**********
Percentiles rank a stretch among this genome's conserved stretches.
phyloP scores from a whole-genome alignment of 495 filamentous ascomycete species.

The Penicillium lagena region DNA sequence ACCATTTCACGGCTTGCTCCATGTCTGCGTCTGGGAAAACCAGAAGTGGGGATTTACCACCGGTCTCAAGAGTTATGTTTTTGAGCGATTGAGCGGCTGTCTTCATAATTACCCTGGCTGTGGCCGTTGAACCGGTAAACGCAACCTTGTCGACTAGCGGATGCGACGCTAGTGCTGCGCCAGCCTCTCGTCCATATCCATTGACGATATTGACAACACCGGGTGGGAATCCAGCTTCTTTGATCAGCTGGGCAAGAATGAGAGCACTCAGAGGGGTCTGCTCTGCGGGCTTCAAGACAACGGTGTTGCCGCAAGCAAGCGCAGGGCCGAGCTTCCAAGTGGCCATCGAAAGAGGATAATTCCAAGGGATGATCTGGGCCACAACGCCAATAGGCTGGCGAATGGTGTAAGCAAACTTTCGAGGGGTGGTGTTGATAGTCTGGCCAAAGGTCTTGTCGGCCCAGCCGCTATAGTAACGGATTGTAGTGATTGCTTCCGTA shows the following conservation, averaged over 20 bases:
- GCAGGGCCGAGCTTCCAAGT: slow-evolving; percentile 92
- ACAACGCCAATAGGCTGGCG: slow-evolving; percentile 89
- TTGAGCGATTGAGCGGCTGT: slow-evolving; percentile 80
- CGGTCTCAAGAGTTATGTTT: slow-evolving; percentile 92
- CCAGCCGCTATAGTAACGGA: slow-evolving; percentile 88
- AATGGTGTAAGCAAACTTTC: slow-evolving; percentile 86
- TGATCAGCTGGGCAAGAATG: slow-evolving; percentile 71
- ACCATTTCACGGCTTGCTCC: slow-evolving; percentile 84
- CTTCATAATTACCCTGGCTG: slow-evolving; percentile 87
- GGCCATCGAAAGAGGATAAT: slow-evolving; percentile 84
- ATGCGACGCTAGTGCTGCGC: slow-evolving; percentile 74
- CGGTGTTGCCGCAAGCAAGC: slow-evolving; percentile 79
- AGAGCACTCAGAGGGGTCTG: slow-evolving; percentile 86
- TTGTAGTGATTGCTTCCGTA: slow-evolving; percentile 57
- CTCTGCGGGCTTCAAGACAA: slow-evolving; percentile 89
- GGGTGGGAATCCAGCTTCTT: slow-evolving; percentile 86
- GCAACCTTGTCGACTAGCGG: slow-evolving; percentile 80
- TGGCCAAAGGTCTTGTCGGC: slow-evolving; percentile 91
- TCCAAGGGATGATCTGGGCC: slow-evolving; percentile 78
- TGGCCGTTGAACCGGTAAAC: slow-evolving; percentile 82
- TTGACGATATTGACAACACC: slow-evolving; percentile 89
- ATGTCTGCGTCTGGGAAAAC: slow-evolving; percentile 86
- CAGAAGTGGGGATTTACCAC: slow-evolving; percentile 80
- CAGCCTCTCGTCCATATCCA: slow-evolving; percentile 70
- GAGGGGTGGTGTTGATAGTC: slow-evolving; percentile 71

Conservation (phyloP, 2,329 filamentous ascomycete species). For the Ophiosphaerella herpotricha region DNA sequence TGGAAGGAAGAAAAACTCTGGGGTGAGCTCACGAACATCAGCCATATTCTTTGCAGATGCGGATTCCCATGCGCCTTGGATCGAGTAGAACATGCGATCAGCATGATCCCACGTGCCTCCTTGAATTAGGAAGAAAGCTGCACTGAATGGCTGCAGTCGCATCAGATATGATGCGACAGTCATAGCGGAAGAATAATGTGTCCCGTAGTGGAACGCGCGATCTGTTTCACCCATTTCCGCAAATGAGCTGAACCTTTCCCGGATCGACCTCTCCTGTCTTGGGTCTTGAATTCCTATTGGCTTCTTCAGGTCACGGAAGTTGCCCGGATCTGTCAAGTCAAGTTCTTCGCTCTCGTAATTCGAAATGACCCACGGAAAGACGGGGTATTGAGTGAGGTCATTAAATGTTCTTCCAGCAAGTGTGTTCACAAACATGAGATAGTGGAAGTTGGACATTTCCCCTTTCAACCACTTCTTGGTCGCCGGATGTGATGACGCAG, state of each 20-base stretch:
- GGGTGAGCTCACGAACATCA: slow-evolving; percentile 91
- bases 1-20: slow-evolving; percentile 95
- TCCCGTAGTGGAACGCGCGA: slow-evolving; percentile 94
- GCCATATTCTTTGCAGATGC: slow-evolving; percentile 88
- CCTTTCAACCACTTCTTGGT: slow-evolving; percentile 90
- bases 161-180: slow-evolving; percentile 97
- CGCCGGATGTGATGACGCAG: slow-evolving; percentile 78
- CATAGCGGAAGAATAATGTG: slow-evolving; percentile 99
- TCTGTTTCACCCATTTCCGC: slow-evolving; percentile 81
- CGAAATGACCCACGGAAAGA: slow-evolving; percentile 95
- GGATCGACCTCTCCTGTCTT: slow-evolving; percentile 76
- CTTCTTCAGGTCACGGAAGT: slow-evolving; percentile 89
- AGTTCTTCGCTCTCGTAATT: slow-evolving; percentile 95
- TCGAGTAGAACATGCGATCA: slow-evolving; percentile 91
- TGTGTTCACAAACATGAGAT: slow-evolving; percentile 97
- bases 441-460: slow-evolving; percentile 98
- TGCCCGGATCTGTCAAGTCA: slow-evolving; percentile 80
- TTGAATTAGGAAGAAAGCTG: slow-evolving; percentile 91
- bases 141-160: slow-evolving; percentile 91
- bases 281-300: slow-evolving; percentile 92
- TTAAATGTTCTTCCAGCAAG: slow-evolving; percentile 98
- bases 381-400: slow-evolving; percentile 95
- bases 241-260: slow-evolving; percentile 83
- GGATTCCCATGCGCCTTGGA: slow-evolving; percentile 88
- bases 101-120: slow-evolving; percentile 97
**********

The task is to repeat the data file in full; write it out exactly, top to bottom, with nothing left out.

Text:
Percentiles rank a stretch among this genome's conserved stretches.
phyloP scores from a whole-genome alignment of 495 filamentous ascomycete species.

The Penicillium lagena region DNA sequence ACCATTTCACGGCTTGCTCCATGTCTGCGTCTGGGAAAACCAGAAGTGGGGATTTACCACCGGTCTCAAGAGTTATGTTTTTGAGCGATTGAGCGGCTGTCTTCATAATTACCCTGGCTGTGGCCGTTGAACCGGTAAACGCAACCTTGTCGACTAGCGGATGCGACGCTAGTGCTGCGCCAGCCTCTCGTCCATATCCATTGACGATATTGACAACACCGGGTGGGAATCCAGCTTCTTTGATCAGCTGGGCAAGAATGAGAGCACTCAGAGGGGTCTGCTCTGCGGGCTTCAAGACAACGGTGTTGCCGCAAGCAAGCGCAGGGCCGAGCTTCCAAGTGGCCATCGAAAGAGGATAATTCCAAGGGATGATCTGGGCCACAACGCCAATAGGCTGGCGAATGGTGTAAGCAAACTTTCGAGGGGTGGTGTTGATAGTCTGGCCAAAGGTCTTGTCGGCCCAGCCGCTATAGTAACGGATTGTAGTGATTGCTTCCGTA shows the following conservation, averaged over 20 bases:
- GCAGGGCCGAGCTTCCAAGT: slow-evolving; percentile 92
- ACAACGCCAATAGGCTGGCG: slow-evolving; percentile 89
- TTGAGCGATTGAGCGGCTGT: slow-evolving; percentile 80
- CGGTCTCAAGAGTTATGTTT: slow-evolving; percentile 92
- CCAGCCGCTATAGTAACGGA: slow-evolving; percentile 88
- AATGGTGTAAGCAAACTTTC: slow-evolving; percentile 86
- TGATCAGCTGGGCAAGAATG: slow-evolving; percentile 71
- ACCATTTCACGGCTTGCTCC: slow-evolving; percentile 84
- CTTCATAATTACCCTGGCTG: slow-evolving; percentile 87
- GGCCATCGAAAGAGGATAAT: slow-evolving; percentile 84
- ATGCGACGCTAGTGCTGCGC: slow-evolving; percentile 74
- CGGTGTTGCCGCAAGCAAGC: slow-evolving; percentile 79
- AGAGCACTCAGAGGGGTCTG: slow-evolving; percentile 86
- TTGTAGTGATTGCTTCCGTA: slow-evolving; percentile 57
- CTCTGCGGGCTTCAAGACAA: slow-evolving; percentile 89
- GGGTGGGAATCCAGCTTCTT: slow-evolving; percentile 86
- GCAACCTTGTCGACTAGCGG: slow-evolving; percentile 80
- TGGCCAAAGGTCTTGTCGGC: slow-evolving; percentile 91
- TCCAAGGGATGATCTGGGCC: slow-evolving; percentile 78
- TGGCCGTTGAACCGGTAAAC: slow-evolving; percentile 82
- TTGACGATATTGACAACACC: slow-evolving; percentile 89
- ATGTCTGCGTCTGGGAAAAC: slow-evolving; percentile 86
- CAGAAGTGGGGATTTACCAC: slow-evolving; percentile 80
- CAGCCTCTCGTCCATATCCA: slow-evolving; percentile 70
- GAGGGGTGGTGTTGATAGTC: slow-evolving; percentile 71

Conservation (phyloP, 2,329 filamentous ascomycete species). For the Ophiosphaerella herpotricha region DNA sequence TGGAAGGAAGAAAAACTCTGGGGTGAGCTCACGAACATCAGCCATATTCTTTGCAGATGCGGATTCCCATGCGCCTTGGATCGAGTAGAACATGCGATCAGCATGATCCCACGTGCCTCCTTGAATTAGGAAGAAAGCTGCACTGAATGGCTGCAGTCGCATCAGATATGATGCGACAGTCATAGCGGAAGAATAATGTGTCCCGTAGTGGAACGCGCGATCTGTTTCACCCATTTCCGCAAATGAGCTGAACCTTTCCCGGATCGACCTCTCCTGTCTTGGGTCTTGAATTCCTATTGGCTTCTTCAGGTCACGGAAGTTGCCCGGATCTGTCAAGTCAAGTTCTTCGCTCTCGTAATTCGAAATGACCCACGGAAAGACGGGGTATTGAGTGAGGTCATTAAATGTTCTTCCAGCAAGTGTGTTCACAAACATGAGATAGTGGAAGTTGGACATTTCCCCTTTCAACCACTTCTTGGTCGCCGGATGTGATGACGCAG, state of each 20-base stretch:
- GGGTGAGCTCACGAACATCA: slow-evolving; percentile 91
- bases 1-20: slow-evolving; percentile 95
- TCCCGTAGTGGAACGCGCGA: slow-evolving; percentile 94
- GCCATATTCTTTGCAGATGC: slow-evolving; percentile 88
- CCTTTCAACCACTTCTTGGT: slow-evolving; percentile 90
- bases 161-180: slow-evolving; percentile 97
- CGCCGGATGTGATGACGCAG: slow-evolving; percentile 78
- CATAGCGGAAGAATAATGTG: slow-evolving; percentile 99
- TCTGTTTCACCCATTTCCGC: slow-evolving; percentile 81
- CGAAATGACCCACGGAAAGA: slow-evolving; percentile 95
- GGATCGACCTCTCCTGTCTT: slow-evolving; percentile 76
- CTTCTTCAGGTCACGGAAGT: slow-evolving; percentile 89
- AGTTCTTCGCTCTCGTAATT: slow-evolving; percentile 95
- TCGAGTAGAACATGCGATCA: slow-evolving; percentile 91
- TGTGTTCACAAACATGAGAT: slow-evolving; percentile 97
- bases 441-460: slow-evolving; percentile 98
- TGCCCGGATCTGTCAAGTCA: slow-evolving; percentile 80
- TTGAATTAGGAAGAAAGCTG: slow-evolving; percentile 91
- bases 141-160: slow-evolving; percentile 91
- bases 281-300: slow-evolving; percentile 92
- TTAAATGTTCTTCCAGCAAG: slow-evolving; percentile 98
- bases 381-400: slow-evolving; percentile 95
- bases 241-260: slow-evolving; percentile 83
- GGATTCCCATGCGCCTTGGA: slow-evolving; percentile 88
- bases 101-120: slow-evolving; percentile 97